THE more advances are made in medical tests, treatments and other interventions, the greater the pressure can be for clinicians to use them. Faced with a patient seeking relief from pain, suffering or anxiety, the question often follows: "Surely something can be done?" But the fact that something can be done is no guarantee of a positive outcome and in some cases the intervention may do more harm than good.
The Academy of Medical Royal Colleges (AoMRC) recently launched their Choosing Wisely campaign, part of a global movement to reduce "over-medicalization". At its heart is a call to both doctors and patients "to have a fully informed conversation about the risks and benefits of treatments and procedures".
They highlighted a 2015 study in which 82 per cent of doctors said they had prescribed or carried out a treatment which they knew to be unnecessary. The vast majority cited patient pressure or patient expectation as the main reason.
As a first step, Choosing Wisely listed 40 treatments and procedures said to be of little or no benefit to patients. In terminal cancer cases, for example, they say: "chemotherapy may be used to relieve symptoms but can also be painful, cannot cure the disease and may well bring further distress in the final months of life".
Patients are also urged to ask five key questions when seeking treatment:
- Do I really need this test, treatment or procedure?
- What are the risks or downsides?
- What are the possible side effects?
- Are there simpler, safer options?
- What will happen if I do nothing?
A 2015 BMJ article, 'Choosing Wisely in the UK: the AoMRC’s initiative to reduce the harms of too much medicine', describes how under the campaign: "[D]octors and patients will be supported to acknowledge that a minor potential benefit may not outweigh potential harm, the minimal evidence base, and substantial financial expense and therefore that, sometimes, doing nothing might be the favourable option".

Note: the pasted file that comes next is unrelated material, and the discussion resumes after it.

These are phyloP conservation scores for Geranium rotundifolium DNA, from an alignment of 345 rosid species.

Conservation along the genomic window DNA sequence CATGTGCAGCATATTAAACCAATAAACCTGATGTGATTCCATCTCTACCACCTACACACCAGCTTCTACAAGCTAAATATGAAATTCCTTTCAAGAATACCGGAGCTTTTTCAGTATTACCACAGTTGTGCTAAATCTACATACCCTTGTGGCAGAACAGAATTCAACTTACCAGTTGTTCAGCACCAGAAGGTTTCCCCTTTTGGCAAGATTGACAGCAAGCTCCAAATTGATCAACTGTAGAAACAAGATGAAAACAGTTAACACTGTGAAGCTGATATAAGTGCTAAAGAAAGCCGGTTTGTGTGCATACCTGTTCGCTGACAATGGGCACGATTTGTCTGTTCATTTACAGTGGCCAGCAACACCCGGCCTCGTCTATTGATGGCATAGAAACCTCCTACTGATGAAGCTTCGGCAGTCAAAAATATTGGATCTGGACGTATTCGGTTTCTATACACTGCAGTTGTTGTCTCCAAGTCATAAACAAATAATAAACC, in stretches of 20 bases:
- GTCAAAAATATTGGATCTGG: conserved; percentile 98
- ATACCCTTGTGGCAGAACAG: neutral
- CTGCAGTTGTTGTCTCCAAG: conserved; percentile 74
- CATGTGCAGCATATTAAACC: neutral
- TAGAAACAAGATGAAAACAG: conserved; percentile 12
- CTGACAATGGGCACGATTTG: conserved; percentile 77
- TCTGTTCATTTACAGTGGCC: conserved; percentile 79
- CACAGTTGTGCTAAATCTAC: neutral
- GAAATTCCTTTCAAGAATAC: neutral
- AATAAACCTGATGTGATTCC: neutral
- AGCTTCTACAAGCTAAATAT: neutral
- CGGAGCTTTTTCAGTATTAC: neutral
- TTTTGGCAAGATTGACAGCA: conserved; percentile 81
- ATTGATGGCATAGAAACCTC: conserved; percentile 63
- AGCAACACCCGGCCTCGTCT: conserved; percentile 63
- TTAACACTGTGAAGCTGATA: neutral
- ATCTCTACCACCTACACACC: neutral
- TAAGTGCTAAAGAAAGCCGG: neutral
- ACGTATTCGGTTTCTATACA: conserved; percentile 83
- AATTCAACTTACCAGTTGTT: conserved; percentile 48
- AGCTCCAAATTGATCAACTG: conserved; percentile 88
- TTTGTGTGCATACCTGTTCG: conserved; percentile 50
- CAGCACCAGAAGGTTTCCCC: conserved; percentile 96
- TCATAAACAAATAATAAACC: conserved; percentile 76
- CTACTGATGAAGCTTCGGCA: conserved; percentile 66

Academy Chair Professor Dame Sue Bailey says that improved patient outcomes rather than financial savings are the main motivation behind the campaign. "What’s important is that both doctors and patients really question whether the particular treatment is necessary," she says. "Medicine or surgical interventions don’t need to be the only solution offered by a doctor and more certainly doesn’t always mean better."
So how will this translate into day-to-day clinical practice? The secret to success for Choosing Wisely appears to lie in wider adoption of shared decision-making (SDM) in order to help manage patient expectations, coupled with a shift away from a so-called "more is better" culture.
NHS England describes SDM as "a process in which patients… can review all the treatment options available to them and participate actively with their healthcare professional in making that decision".
Writing for the Guardian’s Healthcare Network, GP Dr Steven Laitner says SDM can lead to a better patient experience. "[It] can reduce treatment disagreements, lead to more realistic expectations, reduce clinically unwarranted treatments, and potentially reduce litigation. Importantly, patients are more likely to stick with a course of action or treatment when they have chosen it, rather than had it foisted upon them."
What’s more, the Royal College of Surgeons (RCS) argue that, following the landmark 2015 Supreme Court judgement in Montgomery v Lanarkshire Health Board, there is now a legal imperative for doctors to adopt SDM in order to secure informed consent. An article in the January 2017 edition of their Bulletin magazine states the ruling "has confirmed that a patient’s right to self-determination in treatment decisions triumphs over medical paternalism", and that "the principles of shared decision-making must become the norm".
There are concerns this approach may be unrealistic due to time pressures, but the RCS say "it need not be so". They point to the range of available tools to support decision-making that "enable the doctor and patient to share information in an efficient and comprehensive way".
In the feedback report for Realistic Medicine, the 2016 annual report from Scotland’s chief medical officer Dr Catherine Calderwood, there are also calls for a change to a culture "that permits doctors not to over treat – for example, treating an elderly patient in community and not hospital".
Looking to the future of healthcare, the key message seems to be less is more: less medicine and more patient involvement.
Joanne Curran is an associate editor at MDDUS
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